Small food businesses in West Central share space, ideas
Bakery, yogurt company owners band togetherJanuary 29th, 2015
Mika Maloney and Karyna Hamilton, owners of Spokane small businesses Batch Bakeshop and Flora Yogurt Co., respectively, teamed up this month to share space and help promote each other and the Spokane small business community.
Batch, which is located at 2023 W. Dean in the West Central neighborhood, occupies about 850 square feet of leased bakery space, as well as a basement storage space, Maloney says. The building also has a studio apartment, currently vacant, behind the bakery, which isn’t part of Batch, she says.
Hamilton says Flora yogurt has been available at Batch since Jan. 14, and as of Jan. 20, it had sold 25 quarts.
Both Maloney and Hamilton also used the crowdfunding website Kickstarter successfully to help fund their businesses; Maloney raised about $15,000 in late 2013 to help open the bake shop’s storefront.
“I wanted to do (Kickstarter) because it was just the best option from a business standpoint,” Maloney says. “Also, when your Kickstarter works, it’s a nice reinforcement. It’s like there are people saying, ‘Yes, we want you to do this.’”
Hamilton got the idea from Maloney to try Kickstarter to raise the funds to buy a pasteurizer, she says. She successfully raised just over $13,000 last spring.
Maloney also says Kickstarter is a good way for very small businesses to raise funds without needing to negotiate a loan.
“I’d had my business for three years,” she says. “It was small, but I knew it could work. But, I didn’t have much to show a bank. Neither of us needed a huge loan, but neither of us had big businesses.”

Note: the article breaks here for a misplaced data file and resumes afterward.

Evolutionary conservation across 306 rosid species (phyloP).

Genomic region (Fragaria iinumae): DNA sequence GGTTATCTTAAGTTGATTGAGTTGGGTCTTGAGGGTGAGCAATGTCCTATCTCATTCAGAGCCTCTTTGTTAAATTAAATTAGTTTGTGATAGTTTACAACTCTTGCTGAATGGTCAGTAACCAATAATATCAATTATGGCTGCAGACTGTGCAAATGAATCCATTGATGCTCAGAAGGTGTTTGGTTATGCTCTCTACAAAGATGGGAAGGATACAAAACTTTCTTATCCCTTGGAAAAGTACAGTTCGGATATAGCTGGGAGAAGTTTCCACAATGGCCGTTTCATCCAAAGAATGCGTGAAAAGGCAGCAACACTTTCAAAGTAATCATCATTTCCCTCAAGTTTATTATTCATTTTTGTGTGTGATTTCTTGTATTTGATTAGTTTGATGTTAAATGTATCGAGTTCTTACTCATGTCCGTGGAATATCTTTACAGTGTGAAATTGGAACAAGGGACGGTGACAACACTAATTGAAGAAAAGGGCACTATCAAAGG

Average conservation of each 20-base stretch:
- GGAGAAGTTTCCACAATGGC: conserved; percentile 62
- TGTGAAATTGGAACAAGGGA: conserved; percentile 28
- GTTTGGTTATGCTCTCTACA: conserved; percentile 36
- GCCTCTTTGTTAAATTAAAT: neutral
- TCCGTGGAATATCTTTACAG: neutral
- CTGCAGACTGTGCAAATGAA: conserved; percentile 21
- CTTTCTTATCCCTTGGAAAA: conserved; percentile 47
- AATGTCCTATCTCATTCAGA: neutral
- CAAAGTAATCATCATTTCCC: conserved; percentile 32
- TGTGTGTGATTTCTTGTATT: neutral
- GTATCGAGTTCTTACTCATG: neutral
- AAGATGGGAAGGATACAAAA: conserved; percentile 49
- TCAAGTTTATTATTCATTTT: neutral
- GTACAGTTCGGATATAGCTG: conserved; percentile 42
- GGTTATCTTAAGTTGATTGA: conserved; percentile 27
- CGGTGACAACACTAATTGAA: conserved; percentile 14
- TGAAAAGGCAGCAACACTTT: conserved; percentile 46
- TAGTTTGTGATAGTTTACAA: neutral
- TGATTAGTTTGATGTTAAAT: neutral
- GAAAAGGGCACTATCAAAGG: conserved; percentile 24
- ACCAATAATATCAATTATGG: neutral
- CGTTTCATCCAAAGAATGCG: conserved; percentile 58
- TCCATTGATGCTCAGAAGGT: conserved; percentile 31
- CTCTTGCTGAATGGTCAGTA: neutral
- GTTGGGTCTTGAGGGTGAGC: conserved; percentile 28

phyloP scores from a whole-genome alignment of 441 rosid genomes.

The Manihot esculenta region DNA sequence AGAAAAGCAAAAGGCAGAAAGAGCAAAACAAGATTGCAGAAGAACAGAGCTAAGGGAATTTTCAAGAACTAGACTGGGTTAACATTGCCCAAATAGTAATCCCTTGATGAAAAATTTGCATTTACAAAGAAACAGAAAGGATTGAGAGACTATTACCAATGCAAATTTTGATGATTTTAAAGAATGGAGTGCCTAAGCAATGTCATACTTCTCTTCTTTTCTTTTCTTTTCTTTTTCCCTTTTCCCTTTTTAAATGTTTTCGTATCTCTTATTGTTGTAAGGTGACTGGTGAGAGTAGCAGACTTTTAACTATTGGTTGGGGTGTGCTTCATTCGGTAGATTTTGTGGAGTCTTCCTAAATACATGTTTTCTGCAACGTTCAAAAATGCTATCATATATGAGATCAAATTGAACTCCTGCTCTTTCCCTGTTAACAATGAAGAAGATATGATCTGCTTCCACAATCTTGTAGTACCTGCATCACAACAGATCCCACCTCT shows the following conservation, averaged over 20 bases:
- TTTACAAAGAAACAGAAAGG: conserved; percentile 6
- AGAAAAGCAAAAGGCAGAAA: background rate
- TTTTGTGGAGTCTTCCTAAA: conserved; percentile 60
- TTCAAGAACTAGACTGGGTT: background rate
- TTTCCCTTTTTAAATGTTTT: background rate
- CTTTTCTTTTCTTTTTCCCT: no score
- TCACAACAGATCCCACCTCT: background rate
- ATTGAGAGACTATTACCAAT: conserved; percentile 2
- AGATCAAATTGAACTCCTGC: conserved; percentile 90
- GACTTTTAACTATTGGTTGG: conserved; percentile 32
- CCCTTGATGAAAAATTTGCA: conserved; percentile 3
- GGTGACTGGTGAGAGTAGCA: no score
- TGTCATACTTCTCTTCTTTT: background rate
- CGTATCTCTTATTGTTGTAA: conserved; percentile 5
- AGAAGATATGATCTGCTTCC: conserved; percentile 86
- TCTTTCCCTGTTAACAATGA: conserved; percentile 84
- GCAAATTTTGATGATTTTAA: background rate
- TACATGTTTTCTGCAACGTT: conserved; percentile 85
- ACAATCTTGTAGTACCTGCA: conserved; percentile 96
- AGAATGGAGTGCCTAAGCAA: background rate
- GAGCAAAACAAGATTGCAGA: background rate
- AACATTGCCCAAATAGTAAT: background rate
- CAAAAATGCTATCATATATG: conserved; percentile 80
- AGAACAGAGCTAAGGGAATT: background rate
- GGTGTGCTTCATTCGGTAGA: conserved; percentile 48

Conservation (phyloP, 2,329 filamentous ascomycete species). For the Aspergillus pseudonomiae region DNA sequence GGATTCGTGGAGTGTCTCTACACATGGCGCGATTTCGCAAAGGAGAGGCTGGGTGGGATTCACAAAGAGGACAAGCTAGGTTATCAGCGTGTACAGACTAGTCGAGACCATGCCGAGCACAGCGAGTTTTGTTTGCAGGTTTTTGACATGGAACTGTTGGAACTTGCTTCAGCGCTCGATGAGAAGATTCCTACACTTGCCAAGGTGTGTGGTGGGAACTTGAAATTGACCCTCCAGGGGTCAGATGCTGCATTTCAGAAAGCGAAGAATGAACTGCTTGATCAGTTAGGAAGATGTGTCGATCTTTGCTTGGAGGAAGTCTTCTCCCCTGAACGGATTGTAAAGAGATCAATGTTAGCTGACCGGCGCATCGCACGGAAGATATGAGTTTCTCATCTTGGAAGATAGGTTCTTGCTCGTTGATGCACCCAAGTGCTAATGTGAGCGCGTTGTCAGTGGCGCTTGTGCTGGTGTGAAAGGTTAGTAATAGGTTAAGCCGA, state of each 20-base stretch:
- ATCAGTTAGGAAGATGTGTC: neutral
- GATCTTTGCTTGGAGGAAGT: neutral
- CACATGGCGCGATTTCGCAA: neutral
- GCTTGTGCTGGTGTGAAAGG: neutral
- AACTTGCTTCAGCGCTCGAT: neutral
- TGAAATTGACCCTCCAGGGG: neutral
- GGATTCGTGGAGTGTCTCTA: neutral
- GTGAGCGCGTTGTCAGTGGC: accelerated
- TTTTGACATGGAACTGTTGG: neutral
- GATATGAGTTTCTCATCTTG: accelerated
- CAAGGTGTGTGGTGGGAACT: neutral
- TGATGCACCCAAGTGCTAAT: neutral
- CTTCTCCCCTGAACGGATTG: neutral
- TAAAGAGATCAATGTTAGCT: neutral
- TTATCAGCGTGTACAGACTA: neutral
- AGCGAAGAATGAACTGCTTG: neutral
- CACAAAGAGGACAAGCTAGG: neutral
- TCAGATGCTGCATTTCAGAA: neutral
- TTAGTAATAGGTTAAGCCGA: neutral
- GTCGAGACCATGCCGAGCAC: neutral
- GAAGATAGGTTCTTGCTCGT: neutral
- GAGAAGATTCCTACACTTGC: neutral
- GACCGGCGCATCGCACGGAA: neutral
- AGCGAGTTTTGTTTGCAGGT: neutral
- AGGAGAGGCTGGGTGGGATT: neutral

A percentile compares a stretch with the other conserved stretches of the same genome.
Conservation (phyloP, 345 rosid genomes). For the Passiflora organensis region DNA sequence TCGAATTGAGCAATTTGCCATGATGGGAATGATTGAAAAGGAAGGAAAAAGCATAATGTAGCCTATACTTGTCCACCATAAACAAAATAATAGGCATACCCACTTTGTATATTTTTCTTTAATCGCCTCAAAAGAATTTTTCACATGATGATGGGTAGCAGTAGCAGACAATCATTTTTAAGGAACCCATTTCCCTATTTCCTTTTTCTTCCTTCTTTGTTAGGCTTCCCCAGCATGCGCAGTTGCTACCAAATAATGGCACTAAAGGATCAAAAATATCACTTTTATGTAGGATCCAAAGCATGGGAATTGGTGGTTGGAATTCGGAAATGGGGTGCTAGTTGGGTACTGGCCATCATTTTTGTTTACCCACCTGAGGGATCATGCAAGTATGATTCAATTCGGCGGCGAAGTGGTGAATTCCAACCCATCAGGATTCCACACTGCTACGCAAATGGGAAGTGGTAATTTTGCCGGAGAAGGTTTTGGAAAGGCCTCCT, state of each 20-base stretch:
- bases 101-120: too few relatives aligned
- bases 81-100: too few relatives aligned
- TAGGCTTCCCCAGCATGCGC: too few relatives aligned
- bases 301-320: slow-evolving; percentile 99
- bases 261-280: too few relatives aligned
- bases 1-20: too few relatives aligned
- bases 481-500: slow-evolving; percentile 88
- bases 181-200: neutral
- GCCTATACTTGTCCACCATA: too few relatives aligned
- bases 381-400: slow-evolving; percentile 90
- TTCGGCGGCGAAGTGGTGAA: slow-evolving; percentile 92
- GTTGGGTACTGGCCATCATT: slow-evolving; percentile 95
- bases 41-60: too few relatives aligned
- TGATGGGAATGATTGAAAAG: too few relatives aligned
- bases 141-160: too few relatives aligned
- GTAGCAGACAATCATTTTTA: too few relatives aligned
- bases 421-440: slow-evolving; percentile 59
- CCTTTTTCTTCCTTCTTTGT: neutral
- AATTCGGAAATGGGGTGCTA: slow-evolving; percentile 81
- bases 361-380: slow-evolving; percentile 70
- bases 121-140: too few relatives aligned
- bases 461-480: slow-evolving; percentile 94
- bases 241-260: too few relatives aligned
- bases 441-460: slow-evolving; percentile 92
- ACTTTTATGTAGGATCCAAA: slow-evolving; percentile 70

Maloney has one part-time employee, and her mother, Jayne, also works in the bakery and makes handmade aprons to sell there.
Maloney has been operating Batch, which currently is open Tuesday through Friday from 7 a.m. to 4 p.m., as a wholesale business for nearly four years, she says, and just opened the storefront last fall. Maloney moved to Spokane from the West Side in 2007, she says, where she spent several years working at different small bakeshops and coffee shops.
“I worked at a lot of small, women-owned businesses,” she says. “I think if I’d worked at a big restaurant right away, I would’ve quit.”
Maloney rented space in a commercial kitchen here for the first several years, before opening the storefront last September.
She still sells several products wholesale to Spokane-area coffee shops, she says, in addition to the products she sells in the bakery, which include muffins, vanilla bean scones, cookies, cupcakes, and bars, she says.
“Then we have a big range of stuff we do for weddings,” she says.
Maloney says she makes cakes for about half the weddings she bakes for, and the other half of wedding clients want cupcakes or other desserts.
“The wedding side is definitely growing,” she says. “It’s one of the reasons I decided to get a storefront.”